In the early years, one of the prerequisites for qualifying to join the CCCs was one's family had to be on welfare. His father had died in 1927 and his mother and eight children went back to Sweden in 1933. In 1935, Gus returned to the US and Hitchcock, SD. He wanted to get into the Cs and he mentioned the fact to Billy Mahr, an old cowboy from Hitchcock. Billy took a piece of paper and wrote on it, "Tom, take care of this boy," and handed it to Gus.
The next day Billy took Gus to Pierre and dropped him off at the state capitol. The note was to Tom Berry, the governor of South Dakota, who was a friend of Billy; they were both old cowboys. Gus wasn't able to get in to see the governor, but one of his aides told Gus, "You go on back to Hitchcock, and you'll hear from us."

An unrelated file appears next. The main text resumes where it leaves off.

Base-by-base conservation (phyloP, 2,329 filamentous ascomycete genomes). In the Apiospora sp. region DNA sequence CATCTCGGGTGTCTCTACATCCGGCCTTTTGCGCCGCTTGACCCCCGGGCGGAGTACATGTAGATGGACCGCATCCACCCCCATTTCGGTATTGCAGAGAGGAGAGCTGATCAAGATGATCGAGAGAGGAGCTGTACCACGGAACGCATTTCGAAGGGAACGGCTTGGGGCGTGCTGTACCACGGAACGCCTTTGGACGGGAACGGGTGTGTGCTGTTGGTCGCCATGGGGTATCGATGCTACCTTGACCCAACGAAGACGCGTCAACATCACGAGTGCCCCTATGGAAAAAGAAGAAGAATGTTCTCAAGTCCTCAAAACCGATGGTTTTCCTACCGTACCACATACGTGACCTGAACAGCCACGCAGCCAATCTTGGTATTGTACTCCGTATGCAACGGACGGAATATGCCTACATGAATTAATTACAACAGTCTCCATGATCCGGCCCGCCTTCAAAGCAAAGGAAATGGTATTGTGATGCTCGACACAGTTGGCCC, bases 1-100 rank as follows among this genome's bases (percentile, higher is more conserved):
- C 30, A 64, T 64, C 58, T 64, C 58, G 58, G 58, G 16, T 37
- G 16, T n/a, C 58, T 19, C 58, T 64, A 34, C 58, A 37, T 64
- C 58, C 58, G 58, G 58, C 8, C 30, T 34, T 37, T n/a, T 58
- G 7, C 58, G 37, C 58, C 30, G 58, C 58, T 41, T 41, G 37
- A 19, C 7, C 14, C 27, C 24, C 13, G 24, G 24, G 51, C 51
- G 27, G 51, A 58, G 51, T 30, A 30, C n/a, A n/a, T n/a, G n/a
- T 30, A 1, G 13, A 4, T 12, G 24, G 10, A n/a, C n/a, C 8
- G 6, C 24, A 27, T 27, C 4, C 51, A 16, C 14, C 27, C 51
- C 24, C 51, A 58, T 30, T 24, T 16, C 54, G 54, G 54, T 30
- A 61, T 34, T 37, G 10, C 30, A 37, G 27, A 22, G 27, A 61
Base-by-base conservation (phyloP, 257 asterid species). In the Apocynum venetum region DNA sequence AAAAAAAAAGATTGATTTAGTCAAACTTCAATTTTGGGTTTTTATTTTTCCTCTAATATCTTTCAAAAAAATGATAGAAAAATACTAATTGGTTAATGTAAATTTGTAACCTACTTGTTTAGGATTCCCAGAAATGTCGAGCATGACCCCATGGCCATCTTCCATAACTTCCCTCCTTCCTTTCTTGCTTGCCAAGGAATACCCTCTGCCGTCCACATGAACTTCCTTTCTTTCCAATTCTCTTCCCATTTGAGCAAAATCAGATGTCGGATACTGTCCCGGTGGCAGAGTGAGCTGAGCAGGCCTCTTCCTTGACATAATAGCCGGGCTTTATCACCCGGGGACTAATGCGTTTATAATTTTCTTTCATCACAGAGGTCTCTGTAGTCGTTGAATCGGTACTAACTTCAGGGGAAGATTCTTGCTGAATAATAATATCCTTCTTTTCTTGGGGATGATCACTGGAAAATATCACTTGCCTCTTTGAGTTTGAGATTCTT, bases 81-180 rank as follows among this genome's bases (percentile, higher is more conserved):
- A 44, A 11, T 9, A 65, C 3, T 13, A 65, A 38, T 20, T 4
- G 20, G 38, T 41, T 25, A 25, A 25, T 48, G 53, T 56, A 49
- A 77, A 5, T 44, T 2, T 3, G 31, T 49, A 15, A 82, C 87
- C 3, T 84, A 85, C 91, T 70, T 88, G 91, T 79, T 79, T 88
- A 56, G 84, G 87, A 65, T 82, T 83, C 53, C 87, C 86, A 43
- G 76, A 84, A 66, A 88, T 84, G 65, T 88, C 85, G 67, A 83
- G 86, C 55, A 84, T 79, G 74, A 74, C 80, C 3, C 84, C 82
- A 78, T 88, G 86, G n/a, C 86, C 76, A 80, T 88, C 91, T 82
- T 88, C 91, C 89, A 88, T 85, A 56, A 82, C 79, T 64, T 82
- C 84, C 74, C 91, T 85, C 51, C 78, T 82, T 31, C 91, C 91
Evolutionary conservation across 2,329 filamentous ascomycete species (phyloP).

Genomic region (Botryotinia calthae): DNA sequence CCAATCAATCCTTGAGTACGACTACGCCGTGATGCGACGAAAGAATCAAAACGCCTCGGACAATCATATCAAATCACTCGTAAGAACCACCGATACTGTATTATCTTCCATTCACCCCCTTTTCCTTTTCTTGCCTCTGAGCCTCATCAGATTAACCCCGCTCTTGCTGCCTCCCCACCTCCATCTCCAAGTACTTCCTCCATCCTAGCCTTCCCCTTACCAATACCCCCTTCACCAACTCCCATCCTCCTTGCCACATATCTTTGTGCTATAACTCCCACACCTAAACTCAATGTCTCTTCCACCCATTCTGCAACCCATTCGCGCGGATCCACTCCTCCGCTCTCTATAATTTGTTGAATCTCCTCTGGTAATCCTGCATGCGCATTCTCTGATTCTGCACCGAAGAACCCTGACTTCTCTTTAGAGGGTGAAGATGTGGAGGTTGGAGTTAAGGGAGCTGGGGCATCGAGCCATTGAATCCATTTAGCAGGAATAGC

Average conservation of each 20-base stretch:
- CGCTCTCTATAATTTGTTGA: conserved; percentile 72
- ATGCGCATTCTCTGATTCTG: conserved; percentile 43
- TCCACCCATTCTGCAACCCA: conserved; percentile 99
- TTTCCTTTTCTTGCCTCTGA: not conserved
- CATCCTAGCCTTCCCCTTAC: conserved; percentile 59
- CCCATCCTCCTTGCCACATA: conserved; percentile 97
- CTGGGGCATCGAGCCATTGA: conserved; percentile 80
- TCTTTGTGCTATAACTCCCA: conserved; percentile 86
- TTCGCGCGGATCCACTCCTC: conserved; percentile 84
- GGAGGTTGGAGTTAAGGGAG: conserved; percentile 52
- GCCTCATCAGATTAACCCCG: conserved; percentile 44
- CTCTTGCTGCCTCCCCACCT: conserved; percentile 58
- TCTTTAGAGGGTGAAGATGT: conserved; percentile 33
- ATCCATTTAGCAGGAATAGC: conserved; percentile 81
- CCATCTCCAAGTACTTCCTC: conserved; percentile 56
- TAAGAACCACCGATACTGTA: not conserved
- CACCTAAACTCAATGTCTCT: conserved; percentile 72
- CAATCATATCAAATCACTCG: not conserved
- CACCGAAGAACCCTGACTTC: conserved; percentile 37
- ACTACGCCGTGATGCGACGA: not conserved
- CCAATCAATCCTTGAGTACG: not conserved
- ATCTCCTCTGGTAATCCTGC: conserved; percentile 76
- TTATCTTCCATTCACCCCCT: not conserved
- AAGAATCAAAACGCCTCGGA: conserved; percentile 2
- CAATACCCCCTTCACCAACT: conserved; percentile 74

Three days later a letter came giving Gus instructions to report at Aberdeen for his physical and he would be going into the Civilian Conservation Corps. He was sure then, it is not what you know, but who you know, that gets you places.
Gus was in Company 2757, SP-3, at Blue Bell, SD. It was also called Camp Narrows and Robbers' Roost. He became a catskinner and worked his way from enrollee to leader during the years he served, 1935-1939. He was the only CCC worker who was ever given a superior rating by lst Lt. Carl G. Paulsen, Company Commander. Apparently his work ethic was his ticket to staying in longer than most.